The academic goal of the present experiment was to study the antimicrobial effects of two antibiotic drugs to inhibit bacterial growth. The objects of study were Gram-negative E. coli and Gram-positive S. epidermidis. The choice of prokaryotes from two different classifications was not a case, but on the contrary, was an essential goal of the experiment since it was expected that the effect of antimicrobial drugs was different depending on the structure of the bacterial cell wall. The antimicrobial activity of the drugs was analyzed by the Kirby-Bauer method when cultures were inoculated on a nutrient agar medium in vertical tubes. The lesson learned from this experiment is to recognize the difficulty of selecting a unique medical drug to inhibit bacterial growth.
The central result of the experiment was the measurement of the disk diameter for two bacteria depending on the type of antibiotic used. A summary of the diameters is shown in Table 1 below. Note that different concentrations of the drug were used: 10 units Bacitracin and 30 μg Tetracycline; in addition, a control was used to compare results. Interpretation of the disc diameters was performed according to the training Methodology of the experiment describing the patterns of antibiotic resistance for the two drugs.
|Treatment||Disk Code||E. coli||S. epidermidis|
|Zone Diameter (mm)||Response (R, I, or S)||Zone Diameter (mm)||Response (R, I, or S)|
Based on the results, the difference in the growth of bacterial lines under two different conditions compared to controls is remarkable. A larger disc size was associated with suppression of bacterial growth, whereas a smaller diameter signified resistance of the prokaryotes to the drug action of the substance. For E. coli, it was shown that the disc diameter was minimal in the Bacitracin medium and intermediate in the Tetracycline medium. From this, it could be concluded that the Gram-negative bacterium showed resistance to Bacitracin and relative resistance to Tetracycline. For Gram-positive S. epidermidis, the results were alternative: growth suppression by Bacitracin and resistance to Tetracycline. Consequently, it is reasonable to assume that Bacitracin is effective against Gram-positive bacteria, as confirmed by studies (Hong et al. 4691). Improvements for future studies consist in the use of photographs as additional evidence in the Results section. In addition, it is suggested that the range of drugs used to be expanded.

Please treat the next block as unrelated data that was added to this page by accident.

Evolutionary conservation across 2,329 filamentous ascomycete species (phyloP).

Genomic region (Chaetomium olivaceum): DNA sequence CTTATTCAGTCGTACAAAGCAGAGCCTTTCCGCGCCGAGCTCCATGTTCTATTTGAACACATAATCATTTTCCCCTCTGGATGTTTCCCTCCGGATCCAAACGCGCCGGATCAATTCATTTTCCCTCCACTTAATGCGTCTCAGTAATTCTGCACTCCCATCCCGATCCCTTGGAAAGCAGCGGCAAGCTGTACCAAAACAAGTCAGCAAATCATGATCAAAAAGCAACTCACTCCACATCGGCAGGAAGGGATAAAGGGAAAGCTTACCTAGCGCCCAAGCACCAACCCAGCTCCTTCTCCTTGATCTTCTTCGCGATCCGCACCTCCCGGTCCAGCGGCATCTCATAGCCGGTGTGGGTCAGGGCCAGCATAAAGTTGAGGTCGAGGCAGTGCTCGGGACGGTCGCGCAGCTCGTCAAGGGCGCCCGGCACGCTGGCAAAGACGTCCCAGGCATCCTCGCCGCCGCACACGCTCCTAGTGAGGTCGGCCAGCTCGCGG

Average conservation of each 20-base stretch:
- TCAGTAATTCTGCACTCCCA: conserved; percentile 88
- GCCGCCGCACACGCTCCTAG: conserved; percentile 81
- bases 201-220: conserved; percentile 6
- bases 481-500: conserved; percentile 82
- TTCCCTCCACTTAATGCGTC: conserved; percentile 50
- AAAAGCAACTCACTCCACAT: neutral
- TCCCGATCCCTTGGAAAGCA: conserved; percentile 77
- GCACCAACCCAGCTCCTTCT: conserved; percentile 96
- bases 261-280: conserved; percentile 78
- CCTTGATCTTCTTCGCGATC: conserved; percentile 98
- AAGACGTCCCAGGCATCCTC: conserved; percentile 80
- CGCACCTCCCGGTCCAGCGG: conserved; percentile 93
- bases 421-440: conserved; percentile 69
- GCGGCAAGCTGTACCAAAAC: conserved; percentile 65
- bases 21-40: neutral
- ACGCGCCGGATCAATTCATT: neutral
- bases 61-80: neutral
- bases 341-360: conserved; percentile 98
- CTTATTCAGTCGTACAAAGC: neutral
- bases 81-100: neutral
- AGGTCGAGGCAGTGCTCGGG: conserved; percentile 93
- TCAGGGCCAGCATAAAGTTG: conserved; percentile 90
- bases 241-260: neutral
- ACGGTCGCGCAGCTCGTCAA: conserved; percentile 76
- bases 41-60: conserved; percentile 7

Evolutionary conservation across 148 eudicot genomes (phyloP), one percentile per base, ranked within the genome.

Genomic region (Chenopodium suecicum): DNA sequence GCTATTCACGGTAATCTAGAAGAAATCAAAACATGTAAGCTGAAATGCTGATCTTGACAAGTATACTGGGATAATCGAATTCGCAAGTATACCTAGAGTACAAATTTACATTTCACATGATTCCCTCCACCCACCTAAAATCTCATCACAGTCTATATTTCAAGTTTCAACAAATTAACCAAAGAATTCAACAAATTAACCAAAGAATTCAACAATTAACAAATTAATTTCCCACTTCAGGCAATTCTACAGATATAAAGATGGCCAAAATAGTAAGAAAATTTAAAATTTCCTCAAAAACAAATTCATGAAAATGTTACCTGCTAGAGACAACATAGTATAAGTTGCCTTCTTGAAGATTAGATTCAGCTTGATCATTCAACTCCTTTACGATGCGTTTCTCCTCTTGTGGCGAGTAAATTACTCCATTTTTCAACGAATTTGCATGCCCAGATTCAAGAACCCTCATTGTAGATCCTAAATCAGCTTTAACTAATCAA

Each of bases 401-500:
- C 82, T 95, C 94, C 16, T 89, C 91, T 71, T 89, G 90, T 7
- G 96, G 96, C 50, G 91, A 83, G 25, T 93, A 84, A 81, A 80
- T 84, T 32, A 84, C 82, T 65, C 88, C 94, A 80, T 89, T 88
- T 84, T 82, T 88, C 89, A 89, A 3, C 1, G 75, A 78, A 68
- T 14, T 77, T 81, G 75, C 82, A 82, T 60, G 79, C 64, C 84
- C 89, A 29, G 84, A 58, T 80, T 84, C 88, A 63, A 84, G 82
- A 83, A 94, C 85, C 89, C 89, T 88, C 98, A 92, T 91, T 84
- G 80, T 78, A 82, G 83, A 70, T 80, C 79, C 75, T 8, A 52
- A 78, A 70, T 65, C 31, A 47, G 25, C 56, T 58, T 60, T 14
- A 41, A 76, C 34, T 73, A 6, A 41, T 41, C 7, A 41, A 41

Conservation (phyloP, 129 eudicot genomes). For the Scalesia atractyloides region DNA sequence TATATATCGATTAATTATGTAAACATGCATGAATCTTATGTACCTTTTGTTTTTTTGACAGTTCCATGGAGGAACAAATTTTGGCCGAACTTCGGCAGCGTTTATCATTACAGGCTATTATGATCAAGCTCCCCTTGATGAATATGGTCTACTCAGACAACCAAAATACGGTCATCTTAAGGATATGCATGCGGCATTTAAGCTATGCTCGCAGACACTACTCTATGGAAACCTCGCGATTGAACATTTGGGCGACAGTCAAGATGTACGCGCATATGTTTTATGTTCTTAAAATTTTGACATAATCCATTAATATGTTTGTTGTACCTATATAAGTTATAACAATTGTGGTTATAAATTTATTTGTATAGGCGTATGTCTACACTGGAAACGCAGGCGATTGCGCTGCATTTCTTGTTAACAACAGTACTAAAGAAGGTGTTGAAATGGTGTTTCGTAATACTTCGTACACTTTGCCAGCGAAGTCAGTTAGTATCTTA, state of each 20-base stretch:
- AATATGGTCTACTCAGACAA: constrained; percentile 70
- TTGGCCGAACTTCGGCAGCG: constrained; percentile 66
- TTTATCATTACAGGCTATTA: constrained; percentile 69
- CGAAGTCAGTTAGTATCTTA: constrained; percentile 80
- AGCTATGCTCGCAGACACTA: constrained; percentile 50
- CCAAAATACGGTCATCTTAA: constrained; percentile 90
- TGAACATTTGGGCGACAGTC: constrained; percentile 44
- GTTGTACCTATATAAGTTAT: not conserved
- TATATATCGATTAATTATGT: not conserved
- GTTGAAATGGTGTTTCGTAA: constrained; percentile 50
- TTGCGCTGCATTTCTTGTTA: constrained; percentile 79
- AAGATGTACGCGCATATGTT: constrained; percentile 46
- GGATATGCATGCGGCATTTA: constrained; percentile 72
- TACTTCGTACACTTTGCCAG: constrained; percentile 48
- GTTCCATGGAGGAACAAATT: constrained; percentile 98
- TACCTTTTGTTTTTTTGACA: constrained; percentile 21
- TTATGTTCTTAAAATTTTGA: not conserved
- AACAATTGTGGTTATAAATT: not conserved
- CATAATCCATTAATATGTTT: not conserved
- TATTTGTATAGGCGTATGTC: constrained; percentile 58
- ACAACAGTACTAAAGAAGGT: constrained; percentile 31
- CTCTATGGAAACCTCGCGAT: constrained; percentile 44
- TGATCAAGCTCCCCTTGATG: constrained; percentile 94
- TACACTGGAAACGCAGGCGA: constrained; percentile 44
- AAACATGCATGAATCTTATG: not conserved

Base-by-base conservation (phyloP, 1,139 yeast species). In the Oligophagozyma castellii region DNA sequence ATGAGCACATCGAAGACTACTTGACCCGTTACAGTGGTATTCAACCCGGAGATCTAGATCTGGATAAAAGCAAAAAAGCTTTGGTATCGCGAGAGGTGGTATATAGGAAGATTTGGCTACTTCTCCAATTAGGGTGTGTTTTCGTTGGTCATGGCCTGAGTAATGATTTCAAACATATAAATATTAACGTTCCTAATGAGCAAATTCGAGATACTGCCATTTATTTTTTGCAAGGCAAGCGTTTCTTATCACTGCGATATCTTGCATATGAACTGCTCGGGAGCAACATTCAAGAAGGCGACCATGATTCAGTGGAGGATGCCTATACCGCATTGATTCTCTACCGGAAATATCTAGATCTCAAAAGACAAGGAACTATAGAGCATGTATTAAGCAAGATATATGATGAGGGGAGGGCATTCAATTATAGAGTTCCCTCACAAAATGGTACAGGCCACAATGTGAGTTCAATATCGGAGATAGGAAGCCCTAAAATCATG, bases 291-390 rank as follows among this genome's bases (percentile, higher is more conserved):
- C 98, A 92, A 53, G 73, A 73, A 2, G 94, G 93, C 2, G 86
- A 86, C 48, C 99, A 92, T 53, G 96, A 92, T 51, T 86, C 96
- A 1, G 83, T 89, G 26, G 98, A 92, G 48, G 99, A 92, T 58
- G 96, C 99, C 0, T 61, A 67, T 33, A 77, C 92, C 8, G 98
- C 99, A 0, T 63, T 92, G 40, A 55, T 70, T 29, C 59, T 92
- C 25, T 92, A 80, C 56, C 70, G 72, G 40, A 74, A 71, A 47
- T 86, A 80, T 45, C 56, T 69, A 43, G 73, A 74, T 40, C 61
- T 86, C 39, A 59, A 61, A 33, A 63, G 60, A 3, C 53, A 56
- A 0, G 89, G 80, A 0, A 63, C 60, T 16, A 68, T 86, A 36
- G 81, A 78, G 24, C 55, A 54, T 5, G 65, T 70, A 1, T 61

The present laboratory experiment is of high practical value because it reflects the current trend of increasing antibiotic resistance among pathogens. Testing two antimicrobials at once strengthened our critical thinking skills and allowed us to measure their effectiveness qualitatively. The work was an exciting experience that will be useful for future professional activities.
Hong, Wei, et al. “Synthesis, Construction, and Evaluation of Self-Assembled Nano-Bacitracin A as an Efficient Antibacterial Agent in vitro and in vivo.” International Journal of Nanomedicine, vol. 12, 2017, pp. 4691-4708.